High Court of Punjab and Haryana, Chandigarh
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Leela Ram alias Leela Singh v. The State of Punjab. - CRA-D-784-db-2002  RD-P&H 3398 (24 May 2006)
CRIMINAL APPEAL NO. 784-DB OF 2002
DATE OF DECISION: 01.05.2006
Leela Ram alias Leela Singh son of Puran Singh son of Ranjah, resident of Sunder Basti, Sangrur.
The State of Punjab.
CORAM: Hon'ble Mr.Justice K.S.Garewal; and
Hon'ble Mr.Justice R.S.Madan.
Argued by: Mr. S.K.Markan, Advocate, for the appellant.
Mr.A.S.Virk, Additional Advocate General, Punjab.
Leela Ram alias Leela Singh appellant was tried, convicted and sentenced to undergo rigorous imprisonment for eleventh years and a pay a fine of Rs. One Lakh, under Section 15 of the Narcotic Drugs and Psychotropic Substances Act (hereinafter to be referred to as NDPS Act). In default of payment of fine, he was further ordered to undergo rigorous imprisonment for a period of one year, vide order dated 1.10.2002 passed by Shri B.S.Mangat, Judge, Special Court, Sangrur, for keeping in his conscious possession 735 Kgs.
Of poppy husk, without any permit or licence.
In brief, the prosecution case is that on 2.10.1993 a police party headed by Inspector Bikram Singh, in police Gypsy bearing registration No.PIS- 2395 being driven by Kaur Singh, was on patrol duty at Barnala Crossing, Sangrur. At about 4.30 AM, the investigating officer received a secret information that accused Leela Singh had a stock of poppy husk contained in gunny bags, at the brick kiln, in the area of Village Baguana and was selling the same. Taking the secret information to be reliable and credible, the investigating officer sent ruqa Ex.PC to the police station whereupon FIR Ex.PC/1 was registered by ASI Shamsher Singh. After the registration of the case, the police party along with independent witness Balbir Singh, proceeded towards the pointed place and found the accused sitting on the stack of gunny bags. The accused was apprehended who on interrogation disclosed his name as Leela, resident of Sunder Basti, Sangrur. Suspecting that the gunny bags contained some contraband stuff, the investigating officer asked for search of the gunny bags and option was extended to the accused whether he opt the search to be conducted by some senior officer. As per the option of the accused, the investigating officer flashed the message to Deputy Superintendent of Police, namely Devinder Singh, who immediately reached at the spot. In the presence of the DSP, the bags were counted and the number of the gunny bags came to be 20 (full) and one half bag, in which plastic dibba was also there. 250 grams of samples from each gunny bag was separated as sample. The remainings quantity on weighment comes to 35/1-2 Kgs in each 20 bags whereas in the other half full bag it was 14/1-2 Kgs. All the 42 samples and 21 bags containing poppy straw were sealed by the investigating officer with his seal bearing impressions "SS".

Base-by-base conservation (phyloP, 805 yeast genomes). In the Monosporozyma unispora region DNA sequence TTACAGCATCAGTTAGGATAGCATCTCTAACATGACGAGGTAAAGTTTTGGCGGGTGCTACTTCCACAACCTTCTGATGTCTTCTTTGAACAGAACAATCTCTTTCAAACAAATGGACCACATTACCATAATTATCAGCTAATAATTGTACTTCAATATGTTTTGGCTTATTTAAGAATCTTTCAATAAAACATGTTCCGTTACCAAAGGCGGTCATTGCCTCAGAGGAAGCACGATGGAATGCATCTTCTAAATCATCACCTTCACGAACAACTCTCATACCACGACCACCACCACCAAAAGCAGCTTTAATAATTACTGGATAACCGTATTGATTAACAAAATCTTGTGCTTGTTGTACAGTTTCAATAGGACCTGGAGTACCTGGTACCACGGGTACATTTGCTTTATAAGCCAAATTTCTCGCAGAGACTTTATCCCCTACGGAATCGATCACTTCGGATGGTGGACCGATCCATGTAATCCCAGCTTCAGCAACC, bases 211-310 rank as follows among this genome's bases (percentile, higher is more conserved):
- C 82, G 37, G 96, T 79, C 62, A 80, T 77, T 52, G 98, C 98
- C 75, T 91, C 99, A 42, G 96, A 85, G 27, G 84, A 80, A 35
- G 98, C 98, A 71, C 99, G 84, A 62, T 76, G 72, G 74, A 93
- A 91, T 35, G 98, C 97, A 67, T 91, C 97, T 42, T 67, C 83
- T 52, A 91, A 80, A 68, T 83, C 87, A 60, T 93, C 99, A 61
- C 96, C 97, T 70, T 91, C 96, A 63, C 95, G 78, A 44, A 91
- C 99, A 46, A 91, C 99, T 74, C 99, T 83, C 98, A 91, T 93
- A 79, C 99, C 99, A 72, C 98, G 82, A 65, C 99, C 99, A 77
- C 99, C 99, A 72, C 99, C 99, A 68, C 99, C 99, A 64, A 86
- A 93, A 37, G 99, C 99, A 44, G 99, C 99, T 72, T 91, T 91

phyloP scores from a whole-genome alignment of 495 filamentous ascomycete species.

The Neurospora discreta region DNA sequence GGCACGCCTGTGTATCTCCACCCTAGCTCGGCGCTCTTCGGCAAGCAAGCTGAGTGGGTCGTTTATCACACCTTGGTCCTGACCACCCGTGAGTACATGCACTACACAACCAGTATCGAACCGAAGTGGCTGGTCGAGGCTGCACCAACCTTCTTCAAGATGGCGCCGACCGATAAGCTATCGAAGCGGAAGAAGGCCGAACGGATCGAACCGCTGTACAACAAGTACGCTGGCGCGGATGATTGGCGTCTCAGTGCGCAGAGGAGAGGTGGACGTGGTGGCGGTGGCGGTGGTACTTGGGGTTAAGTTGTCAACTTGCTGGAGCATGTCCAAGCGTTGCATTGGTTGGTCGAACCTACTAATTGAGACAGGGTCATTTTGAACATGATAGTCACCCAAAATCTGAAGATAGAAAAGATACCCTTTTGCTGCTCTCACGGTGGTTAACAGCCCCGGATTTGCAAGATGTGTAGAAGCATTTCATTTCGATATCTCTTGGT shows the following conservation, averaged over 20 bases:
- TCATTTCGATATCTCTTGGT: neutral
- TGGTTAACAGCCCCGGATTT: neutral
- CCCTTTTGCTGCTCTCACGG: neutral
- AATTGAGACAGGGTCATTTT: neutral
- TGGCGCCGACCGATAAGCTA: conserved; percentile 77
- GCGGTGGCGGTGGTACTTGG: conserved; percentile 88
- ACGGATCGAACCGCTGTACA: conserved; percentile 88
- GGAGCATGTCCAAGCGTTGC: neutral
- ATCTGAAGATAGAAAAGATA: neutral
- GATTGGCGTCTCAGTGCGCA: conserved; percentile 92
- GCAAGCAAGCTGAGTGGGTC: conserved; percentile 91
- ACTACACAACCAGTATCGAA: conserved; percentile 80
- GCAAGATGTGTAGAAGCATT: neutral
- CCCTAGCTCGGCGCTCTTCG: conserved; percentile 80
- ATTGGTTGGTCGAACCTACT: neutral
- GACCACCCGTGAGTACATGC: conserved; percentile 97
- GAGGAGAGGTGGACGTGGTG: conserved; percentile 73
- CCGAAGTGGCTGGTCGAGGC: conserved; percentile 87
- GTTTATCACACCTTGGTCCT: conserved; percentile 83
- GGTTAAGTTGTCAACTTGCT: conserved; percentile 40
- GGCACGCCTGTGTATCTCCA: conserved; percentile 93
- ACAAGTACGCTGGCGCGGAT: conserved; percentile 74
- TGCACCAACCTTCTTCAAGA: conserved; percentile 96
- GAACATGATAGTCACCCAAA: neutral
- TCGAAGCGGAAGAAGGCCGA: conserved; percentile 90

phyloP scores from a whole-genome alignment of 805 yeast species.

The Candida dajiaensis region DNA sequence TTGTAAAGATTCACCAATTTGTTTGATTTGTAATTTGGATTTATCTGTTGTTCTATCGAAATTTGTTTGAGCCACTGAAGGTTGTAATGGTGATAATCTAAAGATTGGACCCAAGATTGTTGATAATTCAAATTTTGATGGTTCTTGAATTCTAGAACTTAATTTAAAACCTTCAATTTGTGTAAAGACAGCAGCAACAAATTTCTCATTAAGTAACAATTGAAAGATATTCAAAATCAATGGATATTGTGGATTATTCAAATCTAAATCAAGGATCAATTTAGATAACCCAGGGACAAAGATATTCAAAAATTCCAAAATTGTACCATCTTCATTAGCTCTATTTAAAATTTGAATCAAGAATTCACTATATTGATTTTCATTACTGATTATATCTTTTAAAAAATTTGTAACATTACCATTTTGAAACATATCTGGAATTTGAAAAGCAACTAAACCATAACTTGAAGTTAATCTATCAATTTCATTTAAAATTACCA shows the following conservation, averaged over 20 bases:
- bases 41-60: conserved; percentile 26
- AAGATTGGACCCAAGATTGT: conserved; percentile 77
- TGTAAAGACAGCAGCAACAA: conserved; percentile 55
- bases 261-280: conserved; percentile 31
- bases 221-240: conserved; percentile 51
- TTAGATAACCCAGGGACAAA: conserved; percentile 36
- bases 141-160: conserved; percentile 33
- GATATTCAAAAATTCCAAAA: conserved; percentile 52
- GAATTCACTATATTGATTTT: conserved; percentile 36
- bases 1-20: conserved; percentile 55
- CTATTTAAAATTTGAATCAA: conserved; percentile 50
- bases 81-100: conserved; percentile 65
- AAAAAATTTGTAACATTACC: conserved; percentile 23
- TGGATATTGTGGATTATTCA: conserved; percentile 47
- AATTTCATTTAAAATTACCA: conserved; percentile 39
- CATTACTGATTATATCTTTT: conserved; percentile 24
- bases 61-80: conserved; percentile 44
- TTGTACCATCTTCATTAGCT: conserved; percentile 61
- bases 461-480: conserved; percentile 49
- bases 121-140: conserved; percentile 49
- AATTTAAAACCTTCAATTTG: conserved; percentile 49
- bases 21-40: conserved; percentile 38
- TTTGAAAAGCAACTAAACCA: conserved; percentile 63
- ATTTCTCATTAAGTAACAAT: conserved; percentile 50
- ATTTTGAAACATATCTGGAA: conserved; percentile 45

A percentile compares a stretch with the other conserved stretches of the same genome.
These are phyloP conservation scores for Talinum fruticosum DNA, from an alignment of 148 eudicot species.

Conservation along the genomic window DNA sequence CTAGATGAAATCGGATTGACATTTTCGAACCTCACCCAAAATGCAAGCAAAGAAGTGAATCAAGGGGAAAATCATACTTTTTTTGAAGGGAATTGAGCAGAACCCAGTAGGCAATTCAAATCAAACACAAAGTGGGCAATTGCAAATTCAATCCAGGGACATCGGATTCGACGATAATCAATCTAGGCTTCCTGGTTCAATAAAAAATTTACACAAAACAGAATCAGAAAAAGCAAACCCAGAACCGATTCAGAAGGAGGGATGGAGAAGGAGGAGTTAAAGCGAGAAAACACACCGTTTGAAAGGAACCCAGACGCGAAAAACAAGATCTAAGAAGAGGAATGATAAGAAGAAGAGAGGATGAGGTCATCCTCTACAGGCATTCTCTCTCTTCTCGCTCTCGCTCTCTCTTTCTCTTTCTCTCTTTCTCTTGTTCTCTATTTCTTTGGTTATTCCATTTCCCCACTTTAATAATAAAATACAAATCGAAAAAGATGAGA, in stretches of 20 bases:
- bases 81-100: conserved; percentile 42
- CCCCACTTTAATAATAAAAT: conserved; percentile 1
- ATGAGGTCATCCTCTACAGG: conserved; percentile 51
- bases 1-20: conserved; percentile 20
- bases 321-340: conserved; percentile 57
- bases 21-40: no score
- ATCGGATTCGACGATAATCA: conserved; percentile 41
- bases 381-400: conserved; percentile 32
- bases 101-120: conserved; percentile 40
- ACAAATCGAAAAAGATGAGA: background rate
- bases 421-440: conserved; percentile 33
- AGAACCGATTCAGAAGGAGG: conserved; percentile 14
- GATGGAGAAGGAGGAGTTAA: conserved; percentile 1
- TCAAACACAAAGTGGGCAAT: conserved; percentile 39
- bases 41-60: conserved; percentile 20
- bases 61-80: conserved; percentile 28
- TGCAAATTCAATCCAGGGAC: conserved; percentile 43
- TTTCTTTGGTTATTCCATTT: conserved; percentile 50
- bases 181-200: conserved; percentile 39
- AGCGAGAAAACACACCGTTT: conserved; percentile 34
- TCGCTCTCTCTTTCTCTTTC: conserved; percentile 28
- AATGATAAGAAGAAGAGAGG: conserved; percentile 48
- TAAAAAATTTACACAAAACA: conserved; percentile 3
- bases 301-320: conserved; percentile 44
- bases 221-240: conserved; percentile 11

Sample seal chit Ex.P1 was prepared and the seal after use was handed over to ASI Dev Raj. The case property was taken into police possession vide recovery memo Ex.PA attested by ASI Dev Raj, Bir Singh PW and DSP Devinder Singh.
The investigating officer prepared the rough site plan Ex.PD, recorded the statements of the witnesses on the person of the accused was searched. From the personal search of the accused, currency notes of Rs.230/- were recovered and taken into possession vide memo Ex.PB, duly thumb marked by the accused and attested by the witnesses. On return to the police station, the entire case property was deposited with Balwinder Singh MHC. After the receipt of the report of the Chemical Examiner and completion of other requisite formalities, challan against the accused was present in Court.
In order to bring home the guilt of the accused, the prosecution besides tendering into evidence the affidavits of formal witnesses and the report of the Chemical Examiner Ex.PF, examined constable Harbans Singh, PW-1, DSP Devinder Singh as PW-2, retired Inspector Bikram Singh as PW-3, HC Balwinder Singh as PW-4, and HC Dev Raj as PW-5, closed the evidence of the prosecution.